The Aim of Spiritual Practice

A teaching by Lama Zopa Rinpoche about the purpose of meditation and the spiritual path, at the 25th Kopan Course in 1992. This is an edited excerpt from Lecture Eight, Section Two of the course. Click here to read more of the unedited lecture. Originally published in Lama Yeshe Wisdom Archive

If our aim in practicing meditation and following the spiritual path is not clear, because our life is so busy and there are many distractions, we may only want some calmness in our life and short-term peace and quietness in our mind. The only motivation for practicing meditation may be just to have some quietness in the mind—like a little rest for the mind. We may want to give our mind a little rest, just as we relax our body and rest, without working—we just lie down and relax at our house or we go to the beach.

If the purpose of our meditation is just to feel this calmness and peace for a short time, then breathing meditation is enough. Just watching the sensation in the body, and trying to focus the mind on any object, such as watching our breathing or meditating on our shoes or something. [Laughter] Just keeping the mind on any object for a short time brings some peace, because we try to stop all our other thoughts during those minutes. It’s similar to having a good sleep. When we have a deep sleep, we don’t have those disturbing thoughts arising, so we have some peace and quietness of mind.

Generally, if our aim in life is not clear and we are not sure, then our path is not clear. We don’t know how to make decisions in our life and we don’t know what is best. We become very confused and it is difficult to tell if the decisions that we make are right or wrong. If the aim and purpose of our life is not clear, then any normal life decisions become very confused and it is difficult to discriminate what is right and wrong, even without talking about meditation and the spiritual path.

If our aim in life is to benefit other sentient beings and obtain happiness for other sentient beings, then our purpose becomes clear and if we analyze whether our decisions and actions support this aim or not, it is easy to discriminate whether we are right or wrong, and bring benefit or not. Without this aim in life, we don’t know who or what our actions benefit, so it is not clear and it is very easy to become very confused.

As I mentioned yesterday quite extensively, the aim of our life is to free all sentient beings from all the sufferings and to obtain happiness for all sentient beings. As this is the meaning of life, we should direct our life towards this goal of not only temporary but especially ultimate happiness for every other sentient being.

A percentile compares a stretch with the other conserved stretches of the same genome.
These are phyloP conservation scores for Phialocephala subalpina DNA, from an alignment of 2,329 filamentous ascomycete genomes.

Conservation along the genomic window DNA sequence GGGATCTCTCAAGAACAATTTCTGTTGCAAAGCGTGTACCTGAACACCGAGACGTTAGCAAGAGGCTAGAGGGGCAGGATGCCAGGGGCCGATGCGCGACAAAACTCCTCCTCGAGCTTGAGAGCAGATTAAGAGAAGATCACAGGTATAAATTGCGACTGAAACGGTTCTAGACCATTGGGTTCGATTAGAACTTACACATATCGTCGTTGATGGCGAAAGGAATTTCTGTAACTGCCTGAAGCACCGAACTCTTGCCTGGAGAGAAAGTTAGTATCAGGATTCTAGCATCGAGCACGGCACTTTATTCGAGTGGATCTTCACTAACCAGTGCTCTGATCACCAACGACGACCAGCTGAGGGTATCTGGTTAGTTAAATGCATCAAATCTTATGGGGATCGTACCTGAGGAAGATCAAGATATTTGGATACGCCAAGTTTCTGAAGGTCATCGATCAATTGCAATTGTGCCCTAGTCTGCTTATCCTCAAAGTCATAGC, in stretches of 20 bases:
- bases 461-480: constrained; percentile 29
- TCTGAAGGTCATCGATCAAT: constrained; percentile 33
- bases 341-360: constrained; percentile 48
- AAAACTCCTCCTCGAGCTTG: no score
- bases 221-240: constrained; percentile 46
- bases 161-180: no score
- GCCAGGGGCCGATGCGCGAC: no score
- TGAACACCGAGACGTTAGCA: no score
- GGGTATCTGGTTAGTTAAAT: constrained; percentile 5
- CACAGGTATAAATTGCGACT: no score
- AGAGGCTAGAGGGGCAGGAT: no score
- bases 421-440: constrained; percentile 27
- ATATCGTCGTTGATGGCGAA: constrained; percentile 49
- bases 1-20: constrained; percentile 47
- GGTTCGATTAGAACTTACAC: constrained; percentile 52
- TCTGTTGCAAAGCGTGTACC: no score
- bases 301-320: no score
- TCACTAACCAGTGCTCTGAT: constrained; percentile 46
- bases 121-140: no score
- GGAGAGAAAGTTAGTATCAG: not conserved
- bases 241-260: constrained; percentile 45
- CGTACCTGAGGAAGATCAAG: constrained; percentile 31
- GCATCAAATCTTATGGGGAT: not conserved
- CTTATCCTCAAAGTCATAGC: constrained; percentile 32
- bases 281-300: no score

Sentient beings are so kind and so precious, and each day, each minute, our survival depends on their kindness. Each minute, each hour that we are human, we have this incredible opportunity due to the kindness of all sentient beings, including the parents of this life. This is the reality and there’s no way to live life without working for others and cherishing other sentient beings. There is no time to work for ourselves and no time to be concerned only with our own happiness. In reality, sentient beings are unbelievably kind and precious, and there are also many deeper ways to meditate on their kindness.

If the aim and purpose of our life is to obtain happiness for all sentient beings, whatever we do— marriage or no marriage, traveling or not traveling, studying or whatever—everything we do is on the basis of this aim, and we can check whether it is beneficial or not.

Our goals can be categorized into three levels: great benefit, middle benefit and small benefit for others. We should do all three levels if we can—great, middle, and we should offer even a small benefit for other sentient beings. If we cannot do both great and small benefit, then we should do the greater benefit—we should leave the small benefit and do the great benefit. If we don’t have the capacity to do all three, then do whichever has the greatest benefit and leave the small benefit, because we don’t have enough capacity to do everything for others.

It’s similar for our meditation practice and spiritual path—if our aim is not clear, then our path is not clear. We should aim to practice meditation and follow the spiritual path, but if our aim is not clear, then the path we are supposed to practice and how much we have to practice is not clear.

I mention these subjects and the kindness of other sentient beings because the meaning of our life is to benefit and serve all other sentient beings. Bringing the most important happiness—the long-term happiness of future lives—to other sentient beings is more important than just day-to-day life and short-term comfort and happiness. Ultimate happiness—the cessation of the entire suffering and causes—is even more important than temporary or long-term happiness and the happiness of future lives for other sentient beings. This everlasting happiness for other sentient beings is even more important than their short-term happiness.